In a challenging year for apparel companies, many clothing subscription companies doubled down on their e-commerce strategies. In March 2020, Nordstrom closed its brick-and-mortar Trunk Club locations in favor of ramping up its digital channels. Similarly, Rent the Runway announced that it would permanently close its five stores while revamping its membership tiers to eliminate the unlimited rental option. Fashion subscription companies have also needed to evolve to meet consumers’ new demands for clothing, especially in the athleisure and loungewear categories, which have seen a rise in the pandemic.
Sales in the clothing subscription category declined overall in 2020, but consumer transaction data reveals that two companies, Stitch Fix and Wantable, saw year-over-year sales growth and also captured greater market share, particularly in the largest U.S. metro areas.
Fashion box category shrank in Q1 and Q2 2020, but largely recovered by year end
The market size for fashion boxes decreased 22 percent year-over-year in Q2 2020. However, in Q4 2020, sales for this category almost recovered to 2019 levels, narrowing the gap to -7 percent year-over-year. When looking at individual companies, Wantable saw the most sales growth with an increase of 51 percent between 2019 and 2020. Stitch Fix’s annual sales remained relatively flat, while sales at Le Tote, Rent the Runway, Dia & Co and Trunk Club decreased significantly by an average of 55 percent.
Notably, DTC fashion styling companies operate on a few different business models. Stitch Fix, Dia & Co, Wantable, and Trunk Club send customized boxes of clothes on demand or at a consumer’s preferred cadence (monthly or quarterly), which the consumer can try on at home and then purchase or return. By contrast, Le Tote and Rent the Runway are clothing rental companies with monthly subscription plans.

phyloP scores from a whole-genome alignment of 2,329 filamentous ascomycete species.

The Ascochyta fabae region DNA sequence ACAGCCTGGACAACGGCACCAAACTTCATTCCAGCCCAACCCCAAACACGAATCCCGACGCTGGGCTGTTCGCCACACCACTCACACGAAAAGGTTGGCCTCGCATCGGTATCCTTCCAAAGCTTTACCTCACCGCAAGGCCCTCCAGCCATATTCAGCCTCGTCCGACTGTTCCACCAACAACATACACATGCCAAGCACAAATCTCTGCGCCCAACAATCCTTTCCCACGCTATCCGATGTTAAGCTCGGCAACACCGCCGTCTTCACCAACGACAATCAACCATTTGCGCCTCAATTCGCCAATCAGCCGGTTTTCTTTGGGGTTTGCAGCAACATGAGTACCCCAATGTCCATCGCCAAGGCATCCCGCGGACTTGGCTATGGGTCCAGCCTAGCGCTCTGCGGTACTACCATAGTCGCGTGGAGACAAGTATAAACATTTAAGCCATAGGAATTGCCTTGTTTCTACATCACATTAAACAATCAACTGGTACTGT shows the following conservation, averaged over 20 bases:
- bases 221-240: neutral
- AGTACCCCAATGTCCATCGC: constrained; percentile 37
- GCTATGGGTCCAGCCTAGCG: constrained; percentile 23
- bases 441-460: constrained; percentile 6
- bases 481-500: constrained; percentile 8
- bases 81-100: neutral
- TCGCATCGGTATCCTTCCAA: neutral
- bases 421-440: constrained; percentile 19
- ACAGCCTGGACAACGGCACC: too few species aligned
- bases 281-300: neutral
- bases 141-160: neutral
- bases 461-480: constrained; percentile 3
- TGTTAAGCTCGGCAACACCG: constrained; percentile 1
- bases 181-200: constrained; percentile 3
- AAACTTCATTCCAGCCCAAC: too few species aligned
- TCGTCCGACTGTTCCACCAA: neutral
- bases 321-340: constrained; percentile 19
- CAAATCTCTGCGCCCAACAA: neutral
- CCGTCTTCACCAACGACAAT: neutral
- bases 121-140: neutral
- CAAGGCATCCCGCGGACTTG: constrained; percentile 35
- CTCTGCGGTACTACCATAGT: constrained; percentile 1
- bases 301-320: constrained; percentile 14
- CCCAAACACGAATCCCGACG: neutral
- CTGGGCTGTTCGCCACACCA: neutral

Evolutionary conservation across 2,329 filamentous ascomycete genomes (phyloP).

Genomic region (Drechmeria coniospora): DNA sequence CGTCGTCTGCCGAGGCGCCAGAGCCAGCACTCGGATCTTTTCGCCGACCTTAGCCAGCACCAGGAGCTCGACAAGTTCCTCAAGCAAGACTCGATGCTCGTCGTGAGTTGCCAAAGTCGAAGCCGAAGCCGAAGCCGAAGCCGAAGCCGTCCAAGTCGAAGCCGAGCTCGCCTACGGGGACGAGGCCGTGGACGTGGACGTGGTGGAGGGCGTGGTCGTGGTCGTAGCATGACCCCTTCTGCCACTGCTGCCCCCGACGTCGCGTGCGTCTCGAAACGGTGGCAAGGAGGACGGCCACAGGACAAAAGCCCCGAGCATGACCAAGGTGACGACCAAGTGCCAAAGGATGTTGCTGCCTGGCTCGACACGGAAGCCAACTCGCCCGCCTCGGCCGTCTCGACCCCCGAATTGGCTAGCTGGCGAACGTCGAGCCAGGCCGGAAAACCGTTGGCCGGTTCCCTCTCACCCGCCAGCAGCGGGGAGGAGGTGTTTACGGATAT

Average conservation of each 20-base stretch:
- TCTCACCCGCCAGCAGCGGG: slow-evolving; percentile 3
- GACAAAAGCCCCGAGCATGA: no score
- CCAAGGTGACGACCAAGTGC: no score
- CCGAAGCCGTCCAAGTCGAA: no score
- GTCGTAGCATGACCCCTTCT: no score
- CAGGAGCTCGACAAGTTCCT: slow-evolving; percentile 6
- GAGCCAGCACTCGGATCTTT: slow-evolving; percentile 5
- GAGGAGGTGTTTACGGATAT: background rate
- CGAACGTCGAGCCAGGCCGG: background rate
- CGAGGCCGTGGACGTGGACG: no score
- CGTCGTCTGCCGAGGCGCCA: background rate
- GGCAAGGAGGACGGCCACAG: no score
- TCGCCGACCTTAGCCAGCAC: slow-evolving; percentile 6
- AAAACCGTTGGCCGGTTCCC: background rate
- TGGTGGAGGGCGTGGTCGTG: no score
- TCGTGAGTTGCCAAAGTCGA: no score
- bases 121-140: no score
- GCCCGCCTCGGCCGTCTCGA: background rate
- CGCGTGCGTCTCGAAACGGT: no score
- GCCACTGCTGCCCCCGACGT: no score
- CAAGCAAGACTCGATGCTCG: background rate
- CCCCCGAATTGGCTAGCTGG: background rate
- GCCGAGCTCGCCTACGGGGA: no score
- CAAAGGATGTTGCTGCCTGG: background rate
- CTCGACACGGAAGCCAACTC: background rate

Stitch Fix and Wantable gained market share in 2020
Between 2019 and 2020, Stitch Fix’s market share among the six companies grew by 9 percentage points, leading to 12 percent relative share growth — the growth rate of market share. Wantable’s relative share growth was 68 percent in the same time frame, more than any other company in the competitive set. Interestingly, Wantable is the only company in the competitive set that offers separate “style” and “active” plans, underscoring consumers’ increased demand for athleisure and activewear.
By contrast, Dia & Co’s market share more than halved in 2020, while Rent the Runway’s and Trunk Club’s relative market shares decreased by 35 percent and 42 percent, respectively. Spend migration data further illustrates that Stitch Fix and Wantable captured additional spend from these competitors. Of Stitch Fix’s 12 percent relative share growth, the company captured 5 percentage points each from Trunk Club and Rent the Runway. At the same time, of Wantable’s 68 percent relative share growth, 42 percentage points came from Stitch Fix.
NYC and LA among metro areas where Stitch Fix captured more spend
In 2020, Stitch Fix’s gains in market share were largely attributed to populous coastal cities like New York, Los Angeles, and Washington DC. More specifically, Stitch Fix saw its highest gains in the New York metro area, which accounted for just over 1 percentage point of positive spend migration. On the other hand, the company saw slight market share losses in smaller metro areas in the West and Midwest, such as Fresno, CA and Davenport, IA.
Stitch Fix’s overall market share growth is likely due in part to demand for its kids’ subscription during the back-to-school season, and the addition of more athleisure and activewear inventory to meet the evolving needs of consumers who are working from home. To diversify its offerings, Stitch Fix has also been expanding its direct buy options so consumers can purchase individual clothing items without signing up for a subscription or a full clothing box.
*Note: Second Measure regularly refreshes its panel and methods in order to provide the highest quality data that is broadly representative of U.S. consumers. As a result, we may restate historical data, including our blog content.